Christopher J. Conover has attempted to estimate the total cost imposed by legal and regulatory distortions of health care, by synthesizing previous studies of individual issues. The analysis

suggests that the total cost of health services regulation exceeds $339.2 billion. This figure takes into account regulation of health facilities, health professionals, health insurance, drugs and medical devices, and the medical tort system, including the costs of defensive medicine. Moreover, this approach allows for a calculation of some important tangible benefits of regulation. Yet even after subtracting $170.1 billion in benefits, considerable, amounting to $169.1 billion annually. In other words, the costs of health services regulation outweigh benefits by two-to-one and cost the average household over $1,500 per year.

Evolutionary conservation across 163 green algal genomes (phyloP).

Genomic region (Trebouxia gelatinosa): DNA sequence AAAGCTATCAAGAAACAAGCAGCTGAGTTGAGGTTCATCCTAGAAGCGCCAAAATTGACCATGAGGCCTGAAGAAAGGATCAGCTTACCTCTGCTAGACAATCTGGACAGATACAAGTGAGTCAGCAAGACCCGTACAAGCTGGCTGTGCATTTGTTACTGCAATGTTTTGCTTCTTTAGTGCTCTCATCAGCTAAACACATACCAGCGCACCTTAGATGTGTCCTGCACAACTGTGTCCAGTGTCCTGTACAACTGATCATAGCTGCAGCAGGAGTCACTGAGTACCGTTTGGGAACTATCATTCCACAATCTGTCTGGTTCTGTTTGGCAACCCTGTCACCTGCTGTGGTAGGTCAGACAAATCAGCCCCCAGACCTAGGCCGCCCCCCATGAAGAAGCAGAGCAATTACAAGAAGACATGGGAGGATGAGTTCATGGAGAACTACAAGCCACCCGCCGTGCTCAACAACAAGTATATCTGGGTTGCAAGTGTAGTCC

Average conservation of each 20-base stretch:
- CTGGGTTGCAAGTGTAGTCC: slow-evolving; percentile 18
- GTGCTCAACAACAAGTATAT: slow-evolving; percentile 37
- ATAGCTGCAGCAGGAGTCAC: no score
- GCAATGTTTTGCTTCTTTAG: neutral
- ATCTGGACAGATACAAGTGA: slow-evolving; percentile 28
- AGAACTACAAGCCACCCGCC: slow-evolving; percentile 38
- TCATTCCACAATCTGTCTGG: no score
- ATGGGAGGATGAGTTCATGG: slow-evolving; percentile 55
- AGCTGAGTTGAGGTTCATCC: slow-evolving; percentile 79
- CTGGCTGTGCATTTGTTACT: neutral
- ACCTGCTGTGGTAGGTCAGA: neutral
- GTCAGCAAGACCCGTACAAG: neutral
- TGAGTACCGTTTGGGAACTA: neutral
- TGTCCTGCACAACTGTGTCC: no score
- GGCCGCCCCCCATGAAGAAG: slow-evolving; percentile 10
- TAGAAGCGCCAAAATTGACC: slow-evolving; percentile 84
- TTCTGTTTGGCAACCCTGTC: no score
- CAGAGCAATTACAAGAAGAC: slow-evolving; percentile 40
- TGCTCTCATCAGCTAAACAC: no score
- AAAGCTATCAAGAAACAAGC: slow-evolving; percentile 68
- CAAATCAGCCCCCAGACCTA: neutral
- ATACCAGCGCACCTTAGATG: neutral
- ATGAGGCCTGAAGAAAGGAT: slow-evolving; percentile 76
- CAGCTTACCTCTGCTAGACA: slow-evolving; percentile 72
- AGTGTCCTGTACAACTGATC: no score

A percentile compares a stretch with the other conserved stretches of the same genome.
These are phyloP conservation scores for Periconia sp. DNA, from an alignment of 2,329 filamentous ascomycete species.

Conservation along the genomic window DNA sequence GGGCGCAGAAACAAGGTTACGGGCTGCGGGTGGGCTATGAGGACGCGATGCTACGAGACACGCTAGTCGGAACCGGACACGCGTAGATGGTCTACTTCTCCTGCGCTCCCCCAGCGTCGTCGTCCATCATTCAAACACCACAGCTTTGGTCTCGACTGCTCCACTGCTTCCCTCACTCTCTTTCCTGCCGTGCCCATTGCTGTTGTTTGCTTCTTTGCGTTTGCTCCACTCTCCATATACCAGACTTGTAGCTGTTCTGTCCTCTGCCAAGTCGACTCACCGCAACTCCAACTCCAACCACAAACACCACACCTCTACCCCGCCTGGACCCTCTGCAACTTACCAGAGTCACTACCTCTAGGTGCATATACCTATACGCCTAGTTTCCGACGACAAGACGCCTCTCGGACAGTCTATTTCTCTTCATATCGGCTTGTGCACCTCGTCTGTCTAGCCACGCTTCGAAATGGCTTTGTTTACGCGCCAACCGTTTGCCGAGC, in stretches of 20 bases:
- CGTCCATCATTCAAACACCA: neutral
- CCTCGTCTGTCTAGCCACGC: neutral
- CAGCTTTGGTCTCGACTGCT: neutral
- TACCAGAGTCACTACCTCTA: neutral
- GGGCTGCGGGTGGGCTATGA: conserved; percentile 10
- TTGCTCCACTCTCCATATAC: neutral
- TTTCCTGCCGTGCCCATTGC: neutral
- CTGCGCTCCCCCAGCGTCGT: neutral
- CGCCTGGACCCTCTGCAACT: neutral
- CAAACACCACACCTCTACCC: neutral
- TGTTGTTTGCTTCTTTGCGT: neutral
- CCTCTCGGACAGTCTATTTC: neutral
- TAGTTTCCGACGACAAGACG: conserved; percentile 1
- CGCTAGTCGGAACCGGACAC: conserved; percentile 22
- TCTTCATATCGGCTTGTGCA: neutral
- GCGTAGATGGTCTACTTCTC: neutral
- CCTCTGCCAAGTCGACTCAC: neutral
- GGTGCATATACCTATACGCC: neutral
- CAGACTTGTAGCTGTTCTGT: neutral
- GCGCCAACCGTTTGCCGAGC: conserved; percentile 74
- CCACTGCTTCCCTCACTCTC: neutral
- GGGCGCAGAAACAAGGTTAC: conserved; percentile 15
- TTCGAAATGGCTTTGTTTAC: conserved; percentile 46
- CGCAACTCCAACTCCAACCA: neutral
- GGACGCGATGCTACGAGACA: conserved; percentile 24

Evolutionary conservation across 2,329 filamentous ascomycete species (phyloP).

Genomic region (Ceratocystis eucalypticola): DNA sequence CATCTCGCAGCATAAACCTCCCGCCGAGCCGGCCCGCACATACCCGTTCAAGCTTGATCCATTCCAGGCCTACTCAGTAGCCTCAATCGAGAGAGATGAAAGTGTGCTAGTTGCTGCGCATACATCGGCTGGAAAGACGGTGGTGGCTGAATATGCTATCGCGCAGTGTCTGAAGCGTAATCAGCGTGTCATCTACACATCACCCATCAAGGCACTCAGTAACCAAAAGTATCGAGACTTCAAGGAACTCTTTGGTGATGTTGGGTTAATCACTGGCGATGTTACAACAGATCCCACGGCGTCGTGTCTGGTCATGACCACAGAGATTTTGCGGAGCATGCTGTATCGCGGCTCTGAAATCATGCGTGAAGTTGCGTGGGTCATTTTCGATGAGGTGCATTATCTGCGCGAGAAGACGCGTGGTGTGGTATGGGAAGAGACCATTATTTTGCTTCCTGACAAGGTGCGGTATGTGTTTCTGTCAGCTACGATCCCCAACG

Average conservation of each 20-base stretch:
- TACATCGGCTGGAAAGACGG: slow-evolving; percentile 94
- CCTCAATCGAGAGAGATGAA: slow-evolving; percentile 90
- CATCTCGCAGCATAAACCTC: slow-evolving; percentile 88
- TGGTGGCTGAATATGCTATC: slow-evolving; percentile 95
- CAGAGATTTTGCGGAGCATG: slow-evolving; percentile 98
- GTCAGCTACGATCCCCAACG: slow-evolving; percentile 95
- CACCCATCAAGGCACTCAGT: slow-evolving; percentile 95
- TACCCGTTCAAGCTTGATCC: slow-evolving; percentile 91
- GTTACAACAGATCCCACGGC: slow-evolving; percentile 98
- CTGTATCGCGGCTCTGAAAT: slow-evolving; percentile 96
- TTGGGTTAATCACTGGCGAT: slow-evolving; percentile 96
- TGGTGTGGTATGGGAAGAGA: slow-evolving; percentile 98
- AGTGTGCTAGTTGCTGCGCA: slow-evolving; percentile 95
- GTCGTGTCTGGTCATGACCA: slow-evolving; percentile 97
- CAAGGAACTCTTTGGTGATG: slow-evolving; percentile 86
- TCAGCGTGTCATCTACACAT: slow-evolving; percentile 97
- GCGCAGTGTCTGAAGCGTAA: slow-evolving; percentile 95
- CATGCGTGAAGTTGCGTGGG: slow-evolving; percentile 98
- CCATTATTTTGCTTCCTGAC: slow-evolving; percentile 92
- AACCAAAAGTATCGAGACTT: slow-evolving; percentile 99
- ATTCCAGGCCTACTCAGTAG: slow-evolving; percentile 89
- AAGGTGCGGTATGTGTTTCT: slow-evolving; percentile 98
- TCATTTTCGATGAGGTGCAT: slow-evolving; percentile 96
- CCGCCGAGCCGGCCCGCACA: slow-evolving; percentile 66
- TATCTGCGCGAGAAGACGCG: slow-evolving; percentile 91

More specific papers are linked to here. Looking at those papers, my guess is that the authors have under-estimated the cost of regulation. For example, I do not think that the work on professional accreditation and licensure captures the rigidities in the system imposed by regulation (prohibiting substitution), or the cost of rent-seeking as professional associations lobby for special favors.

Above all, I can see what a Herculean task it would be to try to estimate the costs of health care regulation. But the study suggests to me that there is some real potential for savings by considering some of the “reputation system” ideas that I discussed here.

Thanks to the Heritage Policy Blog for the pointer.

For Discussion. The authors point out that because every state imposes professional regulations for physicians, there are no “natural experiments” to facilitate estimating costs. Are there “natural experiments” in allied health professions?